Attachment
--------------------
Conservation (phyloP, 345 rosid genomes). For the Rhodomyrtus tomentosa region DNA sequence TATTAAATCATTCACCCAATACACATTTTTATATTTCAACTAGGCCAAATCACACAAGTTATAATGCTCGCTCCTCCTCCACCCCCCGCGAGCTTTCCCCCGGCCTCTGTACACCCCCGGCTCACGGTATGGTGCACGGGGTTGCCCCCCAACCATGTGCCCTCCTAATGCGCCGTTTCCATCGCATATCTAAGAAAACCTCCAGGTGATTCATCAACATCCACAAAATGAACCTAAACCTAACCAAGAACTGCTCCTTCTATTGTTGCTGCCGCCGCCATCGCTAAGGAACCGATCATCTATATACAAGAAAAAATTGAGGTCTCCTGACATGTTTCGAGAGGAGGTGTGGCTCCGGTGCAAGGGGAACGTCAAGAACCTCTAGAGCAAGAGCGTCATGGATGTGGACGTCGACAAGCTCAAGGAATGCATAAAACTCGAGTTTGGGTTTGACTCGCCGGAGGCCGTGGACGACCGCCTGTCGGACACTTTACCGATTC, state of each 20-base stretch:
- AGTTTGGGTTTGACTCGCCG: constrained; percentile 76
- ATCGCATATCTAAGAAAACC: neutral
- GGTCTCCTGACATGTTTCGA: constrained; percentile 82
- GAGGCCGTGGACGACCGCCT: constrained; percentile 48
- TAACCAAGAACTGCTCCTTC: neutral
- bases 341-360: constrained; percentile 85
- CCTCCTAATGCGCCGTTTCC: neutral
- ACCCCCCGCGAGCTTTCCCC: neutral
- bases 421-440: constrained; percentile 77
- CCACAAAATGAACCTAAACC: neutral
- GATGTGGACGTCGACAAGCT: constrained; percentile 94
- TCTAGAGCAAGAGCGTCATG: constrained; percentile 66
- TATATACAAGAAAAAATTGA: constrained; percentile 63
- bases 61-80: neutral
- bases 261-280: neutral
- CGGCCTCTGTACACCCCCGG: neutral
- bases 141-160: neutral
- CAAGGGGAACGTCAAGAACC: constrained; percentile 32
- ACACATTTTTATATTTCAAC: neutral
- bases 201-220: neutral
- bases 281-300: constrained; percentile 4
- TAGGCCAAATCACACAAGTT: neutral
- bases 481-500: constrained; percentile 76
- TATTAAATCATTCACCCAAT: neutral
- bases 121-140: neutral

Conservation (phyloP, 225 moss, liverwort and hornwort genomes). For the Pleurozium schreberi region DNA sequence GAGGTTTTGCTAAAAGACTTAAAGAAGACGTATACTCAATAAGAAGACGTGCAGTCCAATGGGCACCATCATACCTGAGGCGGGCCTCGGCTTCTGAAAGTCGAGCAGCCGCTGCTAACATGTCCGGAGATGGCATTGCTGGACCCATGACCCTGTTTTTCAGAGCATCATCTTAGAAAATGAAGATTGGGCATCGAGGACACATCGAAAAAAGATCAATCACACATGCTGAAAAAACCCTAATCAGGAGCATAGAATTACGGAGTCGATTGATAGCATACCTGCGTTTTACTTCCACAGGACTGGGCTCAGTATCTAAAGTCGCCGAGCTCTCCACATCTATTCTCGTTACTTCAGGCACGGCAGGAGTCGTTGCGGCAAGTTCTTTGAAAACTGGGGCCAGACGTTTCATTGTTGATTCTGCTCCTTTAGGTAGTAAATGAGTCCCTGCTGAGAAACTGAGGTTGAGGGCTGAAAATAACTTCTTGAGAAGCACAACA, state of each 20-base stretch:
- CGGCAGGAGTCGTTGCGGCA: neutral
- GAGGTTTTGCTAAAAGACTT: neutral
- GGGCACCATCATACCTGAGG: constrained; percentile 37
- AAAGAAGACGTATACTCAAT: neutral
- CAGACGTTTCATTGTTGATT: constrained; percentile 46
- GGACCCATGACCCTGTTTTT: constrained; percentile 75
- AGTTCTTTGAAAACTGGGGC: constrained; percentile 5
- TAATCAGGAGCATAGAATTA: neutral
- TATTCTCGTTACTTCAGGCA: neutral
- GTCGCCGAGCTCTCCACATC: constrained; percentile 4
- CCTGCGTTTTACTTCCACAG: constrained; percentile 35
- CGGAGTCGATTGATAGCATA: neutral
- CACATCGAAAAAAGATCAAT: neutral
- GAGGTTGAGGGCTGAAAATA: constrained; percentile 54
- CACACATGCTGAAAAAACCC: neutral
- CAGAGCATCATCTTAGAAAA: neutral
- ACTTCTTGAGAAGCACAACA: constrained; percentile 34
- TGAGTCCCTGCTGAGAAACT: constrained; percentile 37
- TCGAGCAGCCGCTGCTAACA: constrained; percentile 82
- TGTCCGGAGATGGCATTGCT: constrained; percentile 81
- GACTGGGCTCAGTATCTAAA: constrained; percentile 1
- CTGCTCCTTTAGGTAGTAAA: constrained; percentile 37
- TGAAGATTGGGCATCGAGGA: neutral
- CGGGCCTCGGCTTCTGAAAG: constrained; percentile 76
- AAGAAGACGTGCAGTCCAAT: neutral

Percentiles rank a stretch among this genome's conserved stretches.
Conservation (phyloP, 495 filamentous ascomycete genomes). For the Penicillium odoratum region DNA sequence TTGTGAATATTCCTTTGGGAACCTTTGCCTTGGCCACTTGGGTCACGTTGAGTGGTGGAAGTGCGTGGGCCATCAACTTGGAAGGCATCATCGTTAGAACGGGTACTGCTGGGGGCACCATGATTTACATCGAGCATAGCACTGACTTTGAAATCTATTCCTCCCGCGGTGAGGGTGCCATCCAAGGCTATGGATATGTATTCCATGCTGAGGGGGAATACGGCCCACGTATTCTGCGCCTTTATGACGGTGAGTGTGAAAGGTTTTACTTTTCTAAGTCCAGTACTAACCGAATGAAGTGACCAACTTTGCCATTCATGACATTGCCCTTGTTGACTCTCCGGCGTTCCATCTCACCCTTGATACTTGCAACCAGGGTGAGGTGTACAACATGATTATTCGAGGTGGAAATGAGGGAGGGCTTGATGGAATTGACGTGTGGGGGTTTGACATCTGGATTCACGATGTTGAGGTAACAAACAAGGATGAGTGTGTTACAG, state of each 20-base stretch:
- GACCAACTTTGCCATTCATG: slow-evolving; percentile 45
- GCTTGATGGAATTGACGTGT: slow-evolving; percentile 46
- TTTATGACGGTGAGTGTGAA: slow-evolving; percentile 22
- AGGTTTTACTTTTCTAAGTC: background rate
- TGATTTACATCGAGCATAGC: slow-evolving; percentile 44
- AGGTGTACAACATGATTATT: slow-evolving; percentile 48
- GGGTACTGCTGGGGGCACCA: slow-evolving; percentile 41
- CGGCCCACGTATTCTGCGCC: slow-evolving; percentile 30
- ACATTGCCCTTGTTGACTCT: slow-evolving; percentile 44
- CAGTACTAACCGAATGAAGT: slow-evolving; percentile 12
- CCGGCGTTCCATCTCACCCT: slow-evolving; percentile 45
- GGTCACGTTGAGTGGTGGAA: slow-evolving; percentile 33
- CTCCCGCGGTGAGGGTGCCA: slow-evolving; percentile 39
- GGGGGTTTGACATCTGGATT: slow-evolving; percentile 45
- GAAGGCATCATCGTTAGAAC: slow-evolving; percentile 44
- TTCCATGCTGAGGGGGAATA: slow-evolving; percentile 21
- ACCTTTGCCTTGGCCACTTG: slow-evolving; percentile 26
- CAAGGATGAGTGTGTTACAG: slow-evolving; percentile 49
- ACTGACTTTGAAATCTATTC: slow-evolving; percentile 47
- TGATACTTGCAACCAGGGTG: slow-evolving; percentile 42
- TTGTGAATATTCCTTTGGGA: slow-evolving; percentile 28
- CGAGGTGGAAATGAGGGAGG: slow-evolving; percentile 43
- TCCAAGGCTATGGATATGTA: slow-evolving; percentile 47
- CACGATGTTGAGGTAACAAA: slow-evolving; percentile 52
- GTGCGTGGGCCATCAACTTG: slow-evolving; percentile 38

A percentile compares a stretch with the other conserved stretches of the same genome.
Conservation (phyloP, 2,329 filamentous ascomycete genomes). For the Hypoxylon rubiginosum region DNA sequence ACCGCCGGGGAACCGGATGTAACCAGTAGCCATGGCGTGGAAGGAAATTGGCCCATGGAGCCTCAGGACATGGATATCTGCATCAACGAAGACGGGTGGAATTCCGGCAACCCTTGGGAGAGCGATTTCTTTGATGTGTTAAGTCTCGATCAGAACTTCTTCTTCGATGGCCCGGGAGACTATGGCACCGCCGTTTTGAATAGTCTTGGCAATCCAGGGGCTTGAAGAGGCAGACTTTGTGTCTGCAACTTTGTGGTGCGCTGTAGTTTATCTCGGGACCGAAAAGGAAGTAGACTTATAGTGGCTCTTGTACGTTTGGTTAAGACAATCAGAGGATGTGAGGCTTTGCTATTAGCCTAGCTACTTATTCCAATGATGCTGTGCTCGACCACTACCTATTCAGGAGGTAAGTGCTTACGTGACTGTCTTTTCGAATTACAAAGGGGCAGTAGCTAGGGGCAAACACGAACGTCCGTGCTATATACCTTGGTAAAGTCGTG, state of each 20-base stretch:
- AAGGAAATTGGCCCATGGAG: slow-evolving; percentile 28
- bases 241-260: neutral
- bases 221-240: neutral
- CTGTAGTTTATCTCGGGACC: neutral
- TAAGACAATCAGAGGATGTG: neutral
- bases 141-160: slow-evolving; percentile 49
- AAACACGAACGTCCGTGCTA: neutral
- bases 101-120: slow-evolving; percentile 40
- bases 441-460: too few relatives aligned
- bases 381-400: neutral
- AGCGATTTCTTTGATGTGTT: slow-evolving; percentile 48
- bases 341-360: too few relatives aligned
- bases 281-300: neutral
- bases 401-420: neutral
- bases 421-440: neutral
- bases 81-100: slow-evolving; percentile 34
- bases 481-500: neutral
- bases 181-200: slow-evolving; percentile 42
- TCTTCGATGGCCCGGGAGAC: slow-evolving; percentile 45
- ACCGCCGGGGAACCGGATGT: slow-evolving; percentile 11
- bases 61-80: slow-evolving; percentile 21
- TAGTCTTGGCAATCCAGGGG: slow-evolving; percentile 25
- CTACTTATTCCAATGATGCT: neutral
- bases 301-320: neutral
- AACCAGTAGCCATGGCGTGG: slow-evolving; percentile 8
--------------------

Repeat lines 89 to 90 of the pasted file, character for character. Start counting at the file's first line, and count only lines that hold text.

- bases 101-120: slow-evolving; percentile 40
- bases 441-460: too few relatives aligned